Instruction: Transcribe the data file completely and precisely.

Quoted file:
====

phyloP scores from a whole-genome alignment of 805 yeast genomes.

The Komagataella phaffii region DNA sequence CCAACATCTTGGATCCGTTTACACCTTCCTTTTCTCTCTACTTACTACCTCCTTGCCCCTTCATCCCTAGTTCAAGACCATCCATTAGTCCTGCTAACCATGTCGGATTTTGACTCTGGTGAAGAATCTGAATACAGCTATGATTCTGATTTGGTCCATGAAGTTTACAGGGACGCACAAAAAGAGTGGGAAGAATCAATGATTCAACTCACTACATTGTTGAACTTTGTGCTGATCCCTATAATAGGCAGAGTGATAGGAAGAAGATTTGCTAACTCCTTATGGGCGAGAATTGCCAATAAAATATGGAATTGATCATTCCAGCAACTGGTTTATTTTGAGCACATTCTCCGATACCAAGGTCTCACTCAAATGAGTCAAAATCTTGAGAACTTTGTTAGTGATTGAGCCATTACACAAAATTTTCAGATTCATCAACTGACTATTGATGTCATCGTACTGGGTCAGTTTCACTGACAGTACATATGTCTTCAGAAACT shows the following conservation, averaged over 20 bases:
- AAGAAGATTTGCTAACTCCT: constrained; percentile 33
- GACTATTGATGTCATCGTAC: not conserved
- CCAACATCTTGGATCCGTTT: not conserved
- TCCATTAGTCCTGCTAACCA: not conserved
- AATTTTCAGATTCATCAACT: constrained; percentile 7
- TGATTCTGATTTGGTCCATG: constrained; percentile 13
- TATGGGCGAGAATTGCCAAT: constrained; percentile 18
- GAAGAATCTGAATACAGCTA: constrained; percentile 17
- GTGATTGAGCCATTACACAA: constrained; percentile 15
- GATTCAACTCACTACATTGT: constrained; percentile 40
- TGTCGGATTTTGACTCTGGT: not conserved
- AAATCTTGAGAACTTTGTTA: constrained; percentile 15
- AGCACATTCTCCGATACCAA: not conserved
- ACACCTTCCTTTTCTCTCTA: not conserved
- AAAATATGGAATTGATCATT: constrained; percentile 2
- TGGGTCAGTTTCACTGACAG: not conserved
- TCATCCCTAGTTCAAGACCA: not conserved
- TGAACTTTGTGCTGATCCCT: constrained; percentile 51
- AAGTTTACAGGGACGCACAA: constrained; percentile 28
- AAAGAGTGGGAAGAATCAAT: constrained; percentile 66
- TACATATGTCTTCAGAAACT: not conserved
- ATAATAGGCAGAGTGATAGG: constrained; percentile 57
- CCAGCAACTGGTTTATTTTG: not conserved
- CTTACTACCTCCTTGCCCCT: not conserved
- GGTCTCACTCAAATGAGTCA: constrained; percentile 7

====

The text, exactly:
phyloP scores from a whole-genome alignment of 805 yeast genomes.

The Komagataella phaffii region DNA sequence CCAACATCTTGGATCCGTTTACACCTTCCTTTTCTCTCTACTTACTACCTCCTTGCCCCTTCATCCCTAGTTCAAGACCATCCATTAGTCCTGCTAACCATGTCGGATTTTGACTCTGGTGAAGAATCTGAATACAGCTATGATTCTGATTTGGTCCATGAAGTTTACAGGGACGCACAAAAAGAGTGGGAAGAATCAATGATTCAACTCACTACATTGTTGAACTTTGTGCTGATCCCTATAATAGGCAGAGTGATAGGAAGAAGATTTGCTAACTCCTTATGGGCGAGAATTGCCAATAAAATATGGAATTGATCATTCCAGCAACTGGTTTATTTTGAGCACATTCTCCGATACCAAGGTCTCACTCAAATGAGTCAAAATCTTGAGAACTTTGTTAGTGATTGAGCCATTACACAAAATTTTCAGATTCATCAACTGACTATTGATGTCATCGTACTGGGTCAGTTTCACTGACAGTACATATGTCTTCAGAAACT shows the following conservation, averaged over 20 bases:
- AAGAAGATTTGCTAACTCCT: constrained; percentile 33
- GACTATTGATGTCATCGTAC: not conserved
- CCAACATCTTGGATCCGTTT: not conserved
- TCCATTAGTCCTGCTAACCA: not conserved
- AATTTTCAGATTCATCAACT: constrained; percentile 7
- TGATTCTGATTTGGTCCATG: constrained; percentile 13
- TATGGGCGAGAATTGCCAAT: constrained; percentile 18
- GAAGAATCTGAATACAGCTA: constrained; percentile 17
- GTGATTGAGCCATTACACAA: constrained; percentile 15
- GATTCAACTCACTACATTGT: constrained; percentile 40
- TGTCGGATTTTGACTCTGGT: not conserved
- AAATCTTGAGAACTTTGTTA: constrained; percentile 15
- AGCACATTCTCCGATACCAA: not conserved
- ACACCTTCCTTTTCTCTCTA: not conserved
- AAAATATGGAATTGATCATT: constrained; percentile 2
- TGGGTCAGTTTCACTGACAG: not conserved
- TCATCCCTAGTTCAAGACCA: not conserved
- TGAACTTTGTGCTGATCCCT: constrained; percentile 51
- AAGTTTACAGGGACGCACAA: constrained; percentile 28
- AAAGAGTGGGAAGAATCAAT: constrained; percentile 66
- TACATATGTCTTCAGAAACT: not conserved
- ATAATAGGCAGAGTGATAGG: constrained; percentile 57
- CCAGCAACTGGTTTATTTTG: not conserved
- CTTACTACCTCCTTGCCCCT: not conserved
- GGTCTCACTCAAATGAGTCA: constrained; percentile 7